My first thought was “how dare someone else suggest how I choose to share the magic of Christmas with my children”. My second thought was to read some of the other comments being shared around social media. Yes, I can see there may be some benefit to each child being treated equally by the big guy in the red suit, but do children REALLY compare gifts? How about we teach our children a little humility and discretion instead? Isn’t talking about “what you got” the essence of bad manners anyway? And not every child wants the same thing, so how can we all possibly try to keep on the same level in terms of size or price of gifts? The whole suggestion that we need to be mindful of how much we spoil our children at Christmas seems a little ridiculous to me. Let’s teach our children to be mindful of others and not brag instead. They then learn a lifelong attribute and are better people for it in the long run.

I’ve also noticed a whole new debate being argued by some people: the “I wouldn’t dare LIE to my children, so my kids know that Santa isn’t real” debate. I am in shock. I’m not talking about children who are old enough to have figured it out on their own or even heard the rumours in school, but I’m talking about parents of two and three year old children. Since when is it so bad to create a fantasy and give our children a little bit of magic once a year? Do these people HONESTLY live their lives not telling one single white lie? Do they answer “yes” when their partner asks “Does my butt look big in this?” When their five year old child comes to them asking when they’re going to die, do they honestly answer that they could die at any moment, or do they console their child and respond with a comforting “You’re not going anywhere as long as I have anything to do with it”? Are we really THAT concerned that we shouldn’t lie to our children, that we’d sacrifice such a magical experience which won’t last forever? Since when is working hard and spoiling our children with a little white lie once a year so bad?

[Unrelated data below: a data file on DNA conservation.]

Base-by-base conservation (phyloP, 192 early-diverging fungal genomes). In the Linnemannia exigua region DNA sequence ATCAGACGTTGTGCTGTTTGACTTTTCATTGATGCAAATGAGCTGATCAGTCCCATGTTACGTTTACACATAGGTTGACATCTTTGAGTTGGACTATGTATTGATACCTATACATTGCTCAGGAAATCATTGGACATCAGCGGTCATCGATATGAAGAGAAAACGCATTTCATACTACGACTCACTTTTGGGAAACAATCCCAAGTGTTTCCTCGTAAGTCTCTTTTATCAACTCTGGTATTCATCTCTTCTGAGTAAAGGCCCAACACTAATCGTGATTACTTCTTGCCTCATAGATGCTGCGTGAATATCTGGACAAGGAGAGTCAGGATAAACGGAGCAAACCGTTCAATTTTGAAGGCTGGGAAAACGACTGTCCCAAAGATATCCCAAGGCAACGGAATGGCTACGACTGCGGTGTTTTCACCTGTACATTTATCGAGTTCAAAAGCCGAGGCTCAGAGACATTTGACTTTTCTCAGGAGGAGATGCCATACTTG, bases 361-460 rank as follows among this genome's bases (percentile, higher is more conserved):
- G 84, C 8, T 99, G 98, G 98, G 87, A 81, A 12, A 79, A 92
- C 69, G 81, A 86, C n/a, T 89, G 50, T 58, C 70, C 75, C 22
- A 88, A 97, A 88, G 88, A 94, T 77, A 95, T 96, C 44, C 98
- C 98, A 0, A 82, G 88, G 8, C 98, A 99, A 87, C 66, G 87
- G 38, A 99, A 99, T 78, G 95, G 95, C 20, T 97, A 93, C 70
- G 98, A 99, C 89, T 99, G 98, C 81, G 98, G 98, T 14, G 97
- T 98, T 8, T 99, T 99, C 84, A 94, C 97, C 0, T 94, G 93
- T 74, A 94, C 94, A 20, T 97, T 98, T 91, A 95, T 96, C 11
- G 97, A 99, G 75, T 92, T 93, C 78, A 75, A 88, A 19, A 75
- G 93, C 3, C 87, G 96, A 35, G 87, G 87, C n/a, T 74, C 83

If you think it’s such a bad thing, then perhaps you need to watch “The Grinch Who Stole Christmas” and do a little soul searching.

Love and Laughter

My husband rocks. No, really. I’ve not been hacked, it’s still me and he honestly rocks!

I was thinking today of all the times he’s made me wet my pants over the years. Sometimes it’s been begrudgingly on my part. You know when someone is being so cheeky that you try to keep a straight face, but inside you’re just bursting to cry with laughter? There have been many times where I’ve tried to be angry at him but it very rarely works. He just makes me laugh.

First, there is the “car-waft”. When we were first dating and we’d pull up to traffic lights in the car, he would promptly wind down his window while fanning his face and pointing at me. If the car was close enough, he’d even tell them “Awwwww she farted!” No matter how many times you’d shake your head and deny it, you could tell by the look in their eyes that these people do not believe you. After all, even if you DID do it, you’d still be denying it.